Big thanks to my lovely, writerly buddy, Susi Holliday (aka @SJIHolliday), for inviting me to join this blog tour. Susi is the Queen of suspenseful short stories and her debut psychological thriller novel, BLACK WOOD, will shortly be out for submission. I wish her all the best with this. I certainly can’t wait to read it!
It was great fun to sit back and think about my writing habits – or rather lack of them! Here are my answers:
What am I working on?
A new crime thriller set in the very picturesque Stratford-upon-Avon and thoroughly enjoying all the fields visits I ‘have to do’ for research!
How does my work differ from others of its genre?
My fascination lies with people, and how they react when you take them out of the realms of normality. Most of us live in a bubble, our lives relatively untouched by law enforcement. What happens if we are forced into such a situation? How would we react? When I start a new project I usually consider the opening – putting somebody normal, somebody like you or I, in an extraordinary situation. As the mystery unravels and we begin the police chase to solve case and track down the killer, we also explore the perspective from a victim’s point of view.
I’ve always been a great people watcher and can while away hours sitting in a café watching the world go by and creating real characters, so that we feel their journey. My mother always said I was nosey!
Why do I write what I do?
I was raised on Agatha Christie, Sherlock Holmes and P D James and have always been a great lover of murder mysteries and psychological thrillers, so I set out to write a page turning, rollercoaster ride of a book with characters that feel real, and twists and turns aplenty. Basically, a book that I would like to read myself. I figured if I enjoyed the story, then perhaps others would too.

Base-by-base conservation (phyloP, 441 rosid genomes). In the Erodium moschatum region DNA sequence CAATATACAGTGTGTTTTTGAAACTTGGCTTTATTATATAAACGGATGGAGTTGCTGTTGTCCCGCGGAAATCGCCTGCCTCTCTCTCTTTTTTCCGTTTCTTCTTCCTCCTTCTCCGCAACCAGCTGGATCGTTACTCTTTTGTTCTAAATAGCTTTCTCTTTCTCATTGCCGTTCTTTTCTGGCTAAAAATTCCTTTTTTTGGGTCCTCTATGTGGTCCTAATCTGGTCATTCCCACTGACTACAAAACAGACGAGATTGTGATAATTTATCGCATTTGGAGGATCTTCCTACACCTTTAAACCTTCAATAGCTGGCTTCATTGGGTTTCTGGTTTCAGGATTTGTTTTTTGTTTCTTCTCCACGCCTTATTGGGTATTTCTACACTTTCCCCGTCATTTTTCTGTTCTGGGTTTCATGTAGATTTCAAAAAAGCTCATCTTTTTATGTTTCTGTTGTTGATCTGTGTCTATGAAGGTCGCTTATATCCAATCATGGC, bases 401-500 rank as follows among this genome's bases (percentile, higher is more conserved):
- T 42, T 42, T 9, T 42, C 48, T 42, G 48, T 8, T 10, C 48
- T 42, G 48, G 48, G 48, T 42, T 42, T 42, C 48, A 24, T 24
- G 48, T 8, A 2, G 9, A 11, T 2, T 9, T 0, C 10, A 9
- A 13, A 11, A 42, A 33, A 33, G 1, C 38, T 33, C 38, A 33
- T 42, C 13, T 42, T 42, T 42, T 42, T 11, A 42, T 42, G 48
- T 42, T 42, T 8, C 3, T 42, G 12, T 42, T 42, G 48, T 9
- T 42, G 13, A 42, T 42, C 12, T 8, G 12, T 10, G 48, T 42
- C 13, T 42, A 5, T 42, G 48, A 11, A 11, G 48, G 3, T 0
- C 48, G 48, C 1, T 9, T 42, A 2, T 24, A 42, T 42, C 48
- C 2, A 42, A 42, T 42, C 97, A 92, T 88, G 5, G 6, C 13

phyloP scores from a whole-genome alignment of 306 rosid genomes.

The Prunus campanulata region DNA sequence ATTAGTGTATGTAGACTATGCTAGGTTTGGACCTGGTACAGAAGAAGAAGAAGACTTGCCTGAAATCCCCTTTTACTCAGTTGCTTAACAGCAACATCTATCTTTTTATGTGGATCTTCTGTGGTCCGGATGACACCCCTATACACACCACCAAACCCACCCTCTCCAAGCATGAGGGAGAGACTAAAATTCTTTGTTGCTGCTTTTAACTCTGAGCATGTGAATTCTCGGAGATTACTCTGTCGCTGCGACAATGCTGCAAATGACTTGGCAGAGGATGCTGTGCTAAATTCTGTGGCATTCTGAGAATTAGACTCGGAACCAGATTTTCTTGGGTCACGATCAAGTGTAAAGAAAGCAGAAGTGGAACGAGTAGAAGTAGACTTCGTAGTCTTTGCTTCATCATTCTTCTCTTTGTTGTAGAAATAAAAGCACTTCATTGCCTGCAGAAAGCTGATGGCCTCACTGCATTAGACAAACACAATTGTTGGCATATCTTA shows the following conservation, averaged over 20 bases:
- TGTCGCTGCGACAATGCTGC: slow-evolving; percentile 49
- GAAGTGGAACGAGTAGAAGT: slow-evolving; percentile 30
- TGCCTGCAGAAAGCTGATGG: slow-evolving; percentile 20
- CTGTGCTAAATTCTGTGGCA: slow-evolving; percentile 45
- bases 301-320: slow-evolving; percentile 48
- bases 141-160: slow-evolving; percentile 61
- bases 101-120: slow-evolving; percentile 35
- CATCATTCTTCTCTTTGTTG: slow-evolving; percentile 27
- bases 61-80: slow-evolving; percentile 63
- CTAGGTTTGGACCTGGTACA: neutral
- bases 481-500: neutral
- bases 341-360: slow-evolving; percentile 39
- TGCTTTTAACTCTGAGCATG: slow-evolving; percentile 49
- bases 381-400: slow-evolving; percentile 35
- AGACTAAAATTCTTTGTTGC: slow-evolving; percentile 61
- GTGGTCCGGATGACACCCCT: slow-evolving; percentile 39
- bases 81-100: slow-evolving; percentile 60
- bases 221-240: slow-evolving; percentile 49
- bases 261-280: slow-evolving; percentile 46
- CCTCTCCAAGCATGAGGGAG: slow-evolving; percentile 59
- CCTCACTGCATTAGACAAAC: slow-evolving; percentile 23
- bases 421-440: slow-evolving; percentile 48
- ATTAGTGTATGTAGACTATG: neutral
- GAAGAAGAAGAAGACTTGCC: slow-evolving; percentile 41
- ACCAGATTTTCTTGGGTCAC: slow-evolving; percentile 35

How does my writing process work?
I usually start with an idea for an opening. For An Unfamiliar Murder, it was the concept of a normal person coming home from work to find the body of a stranger in her flat. A broad outline then follows where I consider what themes and areas I want to cover, what characters will be involved and an idea of what research is required.
I’m not a methodical person and I don’t subscribe to daily word counts. I write in scenes and record whatever is in my head at the time which occasionally means jumping ahead to different parts of the novel and slotting them back in later. I’m about three quarters of the way through writing my current book and have already drafted the denouement chapter.
Thanks for reading about my writing process. I nominate the following writers’ to share their own approaches with us next week:
Linda Huber lives in north-east Switzerland where she writes suspense novels, currently in extremely cramped conditions in a temporary flat, and teaches English in a medieval castle on the banks of Lake Constance. Her inspiration comes from watching people and thinking ‘What if…’
Her books are set in the UK, where she grew up, and she enjoys ‘revisiting’ the locations while sitting at her desk.
Nicky Peacock works in advertising by day, and by night is a writer of stories in a wide range of genres including YA, paranormal romance and horror. Her work has been published in 5 countries and her short stories included in 40 anthologies with over 17 publishers. In her marginal time Nicky runs a local writers’ group called Creative Minds.
M E Franco is an urban fantasy author of the widely acclaimed Dion series. The first book in the series, Where Will You Run?, was a 2013 eFestival of Words Awards nominee for The Harvey Award for Books We Most Want to See Made into a Movie, and the third, Where Will You Turn?, was released in December 2013.
Franco lives in California, US with her husband and children and a plethora of hairy friends. She has also written psychological suspense and historical romance.